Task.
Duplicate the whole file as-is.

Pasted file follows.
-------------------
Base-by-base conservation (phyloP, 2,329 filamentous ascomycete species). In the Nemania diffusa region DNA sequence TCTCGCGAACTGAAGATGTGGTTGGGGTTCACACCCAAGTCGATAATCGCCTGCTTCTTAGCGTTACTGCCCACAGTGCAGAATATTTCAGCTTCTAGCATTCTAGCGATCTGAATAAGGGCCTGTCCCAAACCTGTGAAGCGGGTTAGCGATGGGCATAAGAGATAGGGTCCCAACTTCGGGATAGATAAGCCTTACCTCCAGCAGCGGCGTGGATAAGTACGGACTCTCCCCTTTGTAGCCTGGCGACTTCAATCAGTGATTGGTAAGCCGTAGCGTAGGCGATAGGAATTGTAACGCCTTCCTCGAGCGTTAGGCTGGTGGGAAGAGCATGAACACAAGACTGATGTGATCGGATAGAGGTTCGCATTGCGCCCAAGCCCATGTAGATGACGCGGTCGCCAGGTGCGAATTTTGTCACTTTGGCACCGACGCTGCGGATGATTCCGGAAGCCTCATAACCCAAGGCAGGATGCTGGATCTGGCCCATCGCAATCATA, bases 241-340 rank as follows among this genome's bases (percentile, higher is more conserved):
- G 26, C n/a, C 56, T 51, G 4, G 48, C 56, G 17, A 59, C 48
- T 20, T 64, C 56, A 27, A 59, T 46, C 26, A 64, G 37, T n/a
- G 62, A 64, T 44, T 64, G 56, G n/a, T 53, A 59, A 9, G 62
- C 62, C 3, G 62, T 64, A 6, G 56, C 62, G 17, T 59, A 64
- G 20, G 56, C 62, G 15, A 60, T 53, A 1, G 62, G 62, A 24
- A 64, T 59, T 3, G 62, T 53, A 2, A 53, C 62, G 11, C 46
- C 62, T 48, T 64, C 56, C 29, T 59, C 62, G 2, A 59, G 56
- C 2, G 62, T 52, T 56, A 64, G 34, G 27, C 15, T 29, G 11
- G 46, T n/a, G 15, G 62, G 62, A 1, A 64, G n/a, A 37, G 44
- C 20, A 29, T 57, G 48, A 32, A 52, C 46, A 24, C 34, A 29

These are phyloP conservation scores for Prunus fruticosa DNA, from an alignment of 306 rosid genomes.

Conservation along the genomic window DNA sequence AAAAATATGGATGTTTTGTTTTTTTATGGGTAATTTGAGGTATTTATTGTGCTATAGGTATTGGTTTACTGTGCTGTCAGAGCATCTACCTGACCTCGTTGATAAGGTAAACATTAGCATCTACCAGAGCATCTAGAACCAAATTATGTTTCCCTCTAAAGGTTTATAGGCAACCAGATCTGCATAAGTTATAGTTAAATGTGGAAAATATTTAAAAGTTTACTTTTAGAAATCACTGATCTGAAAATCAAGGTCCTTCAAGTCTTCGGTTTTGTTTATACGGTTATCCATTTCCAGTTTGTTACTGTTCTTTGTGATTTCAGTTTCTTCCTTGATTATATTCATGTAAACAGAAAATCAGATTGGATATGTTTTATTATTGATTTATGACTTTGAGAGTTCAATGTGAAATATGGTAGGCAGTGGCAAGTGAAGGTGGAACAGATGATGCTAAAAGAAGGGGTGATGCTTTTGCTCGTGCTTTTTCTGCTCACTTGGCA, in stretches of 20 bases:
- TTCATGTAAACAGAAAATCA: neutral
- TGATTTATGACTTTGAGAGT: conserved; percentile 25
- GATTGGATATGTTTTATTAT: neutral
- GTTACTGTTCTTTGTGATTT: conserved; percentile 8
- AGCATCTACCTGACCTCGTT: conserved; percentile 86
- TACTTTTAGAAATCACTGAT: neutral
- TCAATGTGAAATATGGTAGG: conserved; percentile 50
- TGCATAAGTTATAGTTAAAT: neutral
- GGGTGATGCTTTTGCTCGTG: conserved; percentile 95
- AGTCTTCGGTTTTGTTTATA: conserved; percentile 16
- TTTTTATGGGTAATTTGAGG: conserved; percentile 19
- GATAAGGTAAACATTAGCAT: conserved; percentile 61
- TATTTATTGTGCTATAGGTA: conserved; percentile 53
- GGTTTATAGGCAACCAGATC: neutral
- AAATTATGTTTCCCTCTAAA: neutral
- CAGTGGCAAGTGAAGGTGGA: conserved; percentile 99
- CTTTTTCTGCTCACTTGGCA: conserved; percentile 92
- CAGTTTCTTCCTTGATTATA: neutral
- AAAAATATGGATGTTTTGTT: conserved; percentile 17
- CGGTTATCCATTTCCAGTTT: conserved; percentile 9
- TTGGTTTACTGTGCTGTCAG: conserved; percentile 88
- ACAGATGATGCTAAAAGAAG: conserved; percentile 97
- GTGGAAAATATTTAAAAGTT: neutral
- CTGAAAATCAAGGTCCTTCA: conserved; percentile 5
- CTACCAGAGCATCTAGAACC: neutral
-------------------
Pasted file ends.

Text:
Base-by-base conservation (phyloP, 2,329 filamentous ascomycete species). In the Nemania diffusa region DNA sequence TCTCGCGAACTGAAGATGTGGTTGGGGTTCACACCCAAGTCGATAATCGCCTGCTTCTTAGCGTTACTGCCCACAGTGCAGAATATTTCAGCTTCTAGCATTCTAGCGATCTGAATAAGGGCCTGTCCCAAACCTGTGAAGCGGGTTAGCGATGGGCATAAGAGATAGGGTCCCAACTTCGGGATAGATAAGCCTTACCTCCAGCAGCGGCGTGGATAAGTACGGACTCTCCCCTTTGTAGCCTGGCGACTTCAATCAGTGATTGGTAAGCCGTAGCGTAGGCGATAGGAATTGTAACGCCTTCCTCGAGCGTTAGGCTGGTGGGAAGAGCATGAACACAAGACTGATGTGATCGGATAGAGGTTCGCATTGCGCCCAAGCCCATGTAGATGACGCGGTCGCCAGGTGCGAATTTTGTCACTTTGGCACCGACGCTGCGGATGATTCCGGAAGCCTCATAACCCAAGGCAGGATGCTGGATCTGGCCCATCGCAATCATA, bases 241-340 rank as follows among this genome's bases (percentile, higher is more conserved):
- G 26, C n/a, C 56, T 51, G 4, G 48, C 56, G 17, A 59, C 48
- T 20, T 64, C 56, A 27, A 59, T 46, C 26, A 64, G 37, T n/a
- G 62, A 64, T 44, T 64, G 56, G n/a, T 53, A 59, A 9, G 62
- C 62, C 3, G 62, T 64, A 6, G 56, C 62, G 17, T 59, A 64
- G 20, G 56, C 62, G 15, A 60, T 53, A 1, G 62, G 62, A 24
- A 64, T 59, T 3, G 62, T 53, A 2, A 53, C 62, G 11, C 46
- C 62, T 48, T 64, C 56, C 29, T 59, C 62, G 2, A 59, G 56
- C 2, G 62, T 52, T 56, A 64, G 34, G 27, C 15, T 29, G 11
- G 46, T n/a, G 15, G 62, G 62, A 1, A 64, G n/a, A 37, G 44
- C 20, A 29, T 57, G 48, A 32, A 52, C 46, A 24, C 34, A 29

These are phyloP conservation scores for Prunus fruticosa DNA, from an alignment of 306 rosid genomes.

Conservation along the genomic window DNA sequence AAAAATATGGATGTTTTGTTTTTTTATGGGTAATTTGAGGTATTTATTGTGCTATAGGTATTGGTTTACTGTGCTGTCAGAGCATCTACCTGACCTCGTTGATAAGGTAAACATTAGCATCTACCAGAGCATCTAGAACCAAATTATGTTTCCCTCTAAAGGTTTATAGGCAACCAGATCTGCATAAGTTATAGTTAAATGTGGAAAATATTTAAAAGTTTACTTTTAGAAATCACTGATCTGAAAATCAAGGTCCTTCAAGTCTTCGGTTTTGTTTATACGGTTATCCATTTCCAGTTTGTTACTGTTCTTTGTGATTTCAGTTTCTTCCTTGATTATATTCATGTAAACAGAAAATCAGATTGGATATGTTTTATTATTGATTTATGACTTTGAGAGTTCAATGTGAAATATGGTAGGCAGTGGCAAGTGAAGGTGGAACAGATGATGCTAAAAGAAGGGGTGATGCTTTTGCTCGTGCTTTTTCTGCTCACTTGGCA, in stretches of 20 bases:
- TTCATGTAAACAGAAAATCA: neutral
- TGATTTATGACTTTGAGAGT: conserved; percentile 25
- GATTGGATATGTTTTATTAT: neutral
- GTTACTGTTCTTTGTGATTT: conserved; percentile 8
- AGCATCTACCTGACCTCGTT: conserved; percentile 86
- TACTTTTAGAAATCACTGAT: neutral
- TCAATGTGAAATATGGTAGG: conserved; percentile 50
- TGCATAAGTTATAGTTAAAT: neutral
- GGGTGATGCTTTTGCTCGTG: conserved; percentile 95
- AGTCTTCGGTTTTGTTTATA: conserved; percentile 16
- TTTTTATGGGTAATTTGAGG: conserved; percentile 19
- GATAAGGTAAACATTAGCAT: conserved; percentile 61
- TATTTATTGTGCTATAGGTA: conserved; percentile 53
- GGTTTATAGGCAACCAGATC: neutral
- AAATTATGTTTCCCTCTAAA: neutral
- CAGTGGCAAGTGAAGGTGGA: conserved; percentile 99
- CTTTTTCTGCTCACTTGGCA: conserved; percentile 92
- CAGTTTCTTCCTTGATTATA: neutral
- AAAAATATGGATGTTTTGTT: conserved; percentile 17
- CGGTTATCCATTTCCAGTTT: conserved; percentile 9
- TTGGTTTACTGTGCTGTCAG: conserved; percentile 88
- ACAGATGATGCTAAAAGAAG: conserved; percentile 97
- GTGGAAAATATTTAAAAGTT: neutral
- CTGAAAATCAAGGTCCTTCA: conserved; percentile 5
- CTACCAGAGCATCTAGAACC: neutral